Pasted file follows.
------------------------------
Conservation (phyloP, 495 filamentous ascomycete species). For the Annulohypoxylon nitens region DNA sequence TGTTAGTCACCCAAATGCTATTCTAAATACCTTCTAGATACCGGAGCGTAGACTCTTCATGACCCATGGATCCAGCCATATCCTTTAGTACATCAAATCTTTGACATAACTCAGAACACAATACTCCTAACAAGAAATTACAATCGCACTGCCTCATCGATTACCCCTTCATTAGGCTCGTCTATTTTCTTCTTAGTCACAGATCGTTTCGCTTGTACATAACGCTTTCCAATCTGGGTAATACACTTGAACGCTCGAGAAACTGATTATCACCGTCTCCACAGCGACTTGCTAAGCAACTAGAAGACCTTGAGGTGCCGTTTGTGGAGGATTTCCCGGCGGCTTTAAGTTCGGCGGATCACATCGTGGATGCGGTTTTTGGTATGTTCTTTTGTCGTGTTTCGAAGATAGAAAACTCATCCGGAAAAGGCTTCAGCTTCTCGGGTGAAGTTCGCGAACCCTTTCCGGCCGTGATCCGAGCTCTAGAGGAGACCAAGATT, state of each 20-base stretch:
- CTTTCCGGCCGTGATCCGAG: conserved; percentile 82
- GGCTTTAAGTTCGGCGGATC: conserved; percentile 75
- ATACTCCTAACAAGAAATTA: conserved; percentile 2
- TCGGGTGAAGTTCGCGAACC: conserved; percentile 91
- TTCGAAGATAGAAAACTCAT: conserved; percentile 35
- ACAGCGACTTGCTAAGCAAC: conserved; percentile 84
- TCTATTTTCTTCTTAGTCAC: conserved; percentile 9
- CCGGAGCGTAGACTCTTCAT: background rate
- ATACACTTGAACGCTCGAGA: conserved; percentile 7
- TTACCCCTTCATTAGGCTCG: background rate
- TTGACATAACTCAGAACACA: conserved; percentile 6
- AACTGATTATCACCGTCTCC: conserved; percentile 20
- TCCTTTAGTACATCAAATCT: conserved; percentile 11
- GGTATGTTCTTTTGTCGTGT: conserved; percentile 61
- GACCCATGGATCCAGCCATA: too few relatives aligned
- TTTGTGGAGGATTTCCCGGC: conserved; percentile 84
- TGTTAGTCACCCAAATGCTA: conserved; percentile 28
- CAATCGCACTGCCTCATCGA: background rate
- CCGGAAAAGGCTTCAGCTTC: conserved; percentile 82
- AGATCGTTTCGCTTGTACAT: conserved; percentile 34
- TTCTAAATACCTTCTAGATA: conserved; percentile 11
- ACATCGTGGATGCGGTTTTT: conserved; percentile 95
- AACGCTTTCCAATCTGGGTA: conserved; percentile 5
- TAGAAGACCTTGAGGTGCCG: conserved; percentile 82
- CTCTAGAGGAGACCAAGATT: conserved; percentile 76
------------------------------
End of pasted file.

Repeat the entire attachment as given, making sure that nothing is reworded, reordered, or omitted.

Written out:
Conservation (phyloP, 495 filamentous ascomycete species). For the Annulohypoxylon nitens region DNA sequence TGTTAGTCACCCAAATGCTATTCTAAATACCTTCTAGATACCGGAGCGTAGACTCTTCATGACCCATGGATCCAGCCATATCCTTTAGTACATCAAATCTTTGACATAACTCAGAACACAATACTCCTAACAAGAAATTACAATCGCACTGCCTCATCGATTACCCCTTCATTAGGCTCGTCTATTTTCTTCTTAGTCACAGATCGTTTCGCTTGTACATAACGCTTTCCAATCTGGGTAATACACTTGAACGCTCGAGAAACTGATTATCACCGTCTCCACAGCGACTTGCTAAGCAACTAGAAGACCTTGAGGTGCCGTTTGTGGAGGATTTCCCGGCGGCTTTAAGTTCGGCGGATCACATCGTGGATGCGGTTTTTGGTATGTTCTTTTGTCGTGTTTCGAAGATAGAAAACTCATCCGGAAAAGGCTTCAGCTTCTCGGGTGAAGTTCGCGAACCCTTTCCGGCCGTGATCCGAGCTCTAGAGGAGACCAAGATT, state of each 20-base stretch:
- CTTTCCGGCCGTGATCCGAG: conserved; percentile 82
- GGCTTTAAGTTCGGCGGATC: conserved; percentile 75
- ATACTCCTAACAAGAAATTA: conserved; percentile 2
- TCGGGTGAAGTTCGCGAACC: conserved; percentile 91
- TTCGAAGATAGAAAACTCAT: conserved; percentile 35
- ACAGCGACTTGCTAAGCAAC: conserved; percentile 84
- TCTATTTTCTTCTTAGTCAC: conserved; percentile 9
- CCGGAGCGTAGACTCTTCAT: background rate
- ATACACTTGAACGCTCGAGA: conserved; percentile 7
- TTACCCCTTCATTAGGCTCG: background rate
- TTGACATAACTCAGAACACA: conserved; percentile 6
- AACTGATTATCACCGTCTCC: conserved; percentile 20
- TCCTTTAGTACATCAAATCT: conserved; percentile 11
- GGTATGTTCTTTTGTCGTGT: conserved; percentile 61
- GACCCATGGATCCAGCCATA: too few relatives aligned
- TTTGTGGAGGATTTCCCGGC: conserved; percentile 84
- TGTTAGTCACCCAAATGCTA: conserved; percentile 28
- CAATCGCACTGCCTCATCGA: background rate
- CCGGAAAAGGCTTCAGCTTC: conserved; percentile 82
- AGATCGTTTCGCTTGTACAT: conserved; percentile 34
- TTCTAAATACCTTCTAGATA: conserved; percentile 11
- ACATCGTGGATGCGGTTTTT: conserved; percentile 95
- AACGCTTTCCAATCTGGGTA: conserved; percentile 5
- TAGAAGACCTTGAGGTGCCG: conserved; percentile 82
- CTCTAGAGGAGACCAAGATT: conserved; percentile 76